One of our favorite activities as a family was attending the Muny Opera in Forest Park. We usually sat in the free seats in the back, except for the time Jacob Lashly, the Muny President, palmed a couple of tickets to me after church.
Never an athlete in high school, I enjoyed science, music, and mechanical drawing. I was an alto saxophone player in the high school band. I participated in a city-wide architectural drawing contest and placed third. The grand prize winner was Jerry Sincoff, a classmate of mine who was later a well-known architect. Several other fellow students later became famous. Jason McManus became Editor-in-Chief of Time Magazine, Leslie Parnas is a world-class cellist, the late Malcolm Frager was a superb pianist, and Maureen Arthur went on to show biz in Hollywood and Las Vegas.
I attended Monmouth College and majored in chemistry and education. At one point Dr. Garrett Thiessen, one of my professors, hired me to illustrate an article he wrote for the Baker Chemical Company publication: The Chem Analyst, and I was thrilled when he gave me a copy of it after it was published. I was a member of the intercollegiate rifle team, and team coach for a while. I also directed the junior choir in a local church, and sang in the college's mens' quartet and the college choirs.
After graduation I accepted a graduate teaching assistantship in the Chemistry Department of Iowa State College (now ISU). Here I was one of 60 chemistry instructors of the freshman chemistry classes (required) and I did some research in chelation.
I was married that fall and my wife, Liz, accepted a position with the Dairy Science Department of ISC. We still remember the experimental ice cream flavors and cheeses she occasionally brought home from work. We both sang in Bob McCowen's church choir.
We left Ames after one year and I began the chemistry teaching position (I was the first full-time chemistry teacher) at Sterling High School in Sterling, Illinois, a career that lasted a third of a century.
While at SHS I also taught algebra, biology, physics, and BASIC computer programming. During the summers I attended a variety of institutes for science teachers, sponsored by the National Science Foundation. The first was in Marquette, Michigan at Northern Michigan College (now NMU), where I eventually earned a Master of Arts Degree in the Teaching of Science. Other summers were spent at USC and SFSU.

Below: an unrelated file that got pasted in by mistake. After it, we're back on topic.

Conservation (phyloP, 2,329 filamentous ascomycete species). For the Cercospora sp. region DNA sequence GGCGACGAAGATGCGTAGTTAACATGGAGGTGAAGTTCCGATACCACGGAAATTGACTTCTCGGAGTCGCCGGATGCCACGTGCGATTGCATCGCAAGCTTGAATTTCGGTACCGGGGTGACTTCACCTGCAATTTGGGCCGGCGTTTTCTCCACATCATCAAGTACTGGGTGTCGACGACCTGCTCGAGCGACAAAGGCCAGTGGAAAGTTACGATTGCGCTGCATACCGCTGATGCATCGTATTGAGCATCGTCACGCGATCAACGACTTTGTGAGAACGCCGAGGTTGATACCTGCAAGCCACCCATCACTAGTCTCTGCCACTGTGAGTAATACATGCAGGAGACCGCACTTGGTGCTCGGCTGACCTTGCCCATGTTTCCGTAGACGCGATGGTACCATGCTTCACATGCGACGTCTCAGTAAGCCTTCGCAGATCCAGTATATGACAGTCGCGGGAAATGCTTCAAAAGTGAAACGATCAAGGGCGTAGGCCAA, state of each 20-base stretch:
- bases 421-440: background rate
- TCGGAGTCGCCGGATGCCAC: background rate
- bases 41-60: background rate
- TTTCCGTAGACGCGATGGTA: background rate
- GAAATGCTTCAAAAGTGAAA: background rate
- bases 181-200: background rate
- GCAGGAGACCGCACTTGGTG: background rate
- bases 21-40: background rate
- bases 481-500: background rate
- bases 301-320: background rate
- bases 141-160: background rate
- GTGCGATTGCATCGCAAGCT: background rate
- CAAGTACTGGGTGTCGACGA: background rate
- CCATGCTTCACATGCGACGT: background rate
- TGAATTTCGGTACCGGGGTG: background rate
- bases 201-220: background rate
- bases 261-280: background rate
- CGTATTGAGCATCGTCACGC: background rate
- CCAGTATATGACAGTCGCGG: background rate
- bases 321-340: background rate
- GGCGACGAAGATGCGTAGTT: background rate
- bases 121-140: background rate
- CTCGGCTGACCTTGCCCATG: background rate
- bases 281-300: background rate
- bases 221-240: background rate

In 1973 SHS purchased a brand new Digital PDP-8 computer. This was the first high school in northwestern Illinois to have a computer on site, and we were absolutely overwhelmed. The cost was around $11,000 and it had a Teletype input/output, BASIC (Edusystem-10) on punched paper tape that required 45 minutes to load, and a "permanent" magnetic memory of 8000 bytes! The debate of whether or not we could justify such an expense was quickly resolved when we ran a short program that saved our major taxpayer about a million dollars on a construction bill.
An interesting set of circumstances brought me into close association with several Nobel Prize winners. Arthur Holly Compton, physics laureate, was the Chancellor of Washington University when I studied German there. While I was a student at USC, William Fowler was a guest lecturer in our nuclear physics class. When I was at SFSU we visited the Ernest O. Lawrence Radiation Laboratory in Berkeley. Our home in Sterling is just a few miles from Morrison, Illinois, where Robert Andrews Millikan was born. He was the first native-born American to win a Nobel Prize, and the greatest physicist of his time. The year my second daughter graduated from high school, Paul Flory was awarded the chemistry prize. Dr. Flory, with whom I corresponded, was born in Sterling and lived in the same parsonage where one of my best chemistry students later also lived (BK). Dr. Donald Cram, the author of the textbook I used my second summer at Northern Michigan College also won the chemistry prize and was nice enough to reply to my congratulatory note. It was he, who had the same name as a carpet cleaner in Los Angeles who mistakenly received the prize notification, and was a guest on the Tonight Show with Johnny Carson as a result. Lastly (so far) when my second daughter graduated from college the commencement speaker was Glenn Seaborg , the idol of every chemistry teacher, who afterwards shook my hand like we were old friends. Seaborg grew up in Ishpeming, Michigan, just a stones-throw from Northern Michigan College.
Millikan, Flory, and President Ronald Reagan were all born in Whiteside County, Illinois. Can any other county in the nation top this?
I have enjoyed a variety of experiences outside the high school classrooms:
And some once-in-a-lifetime experiences: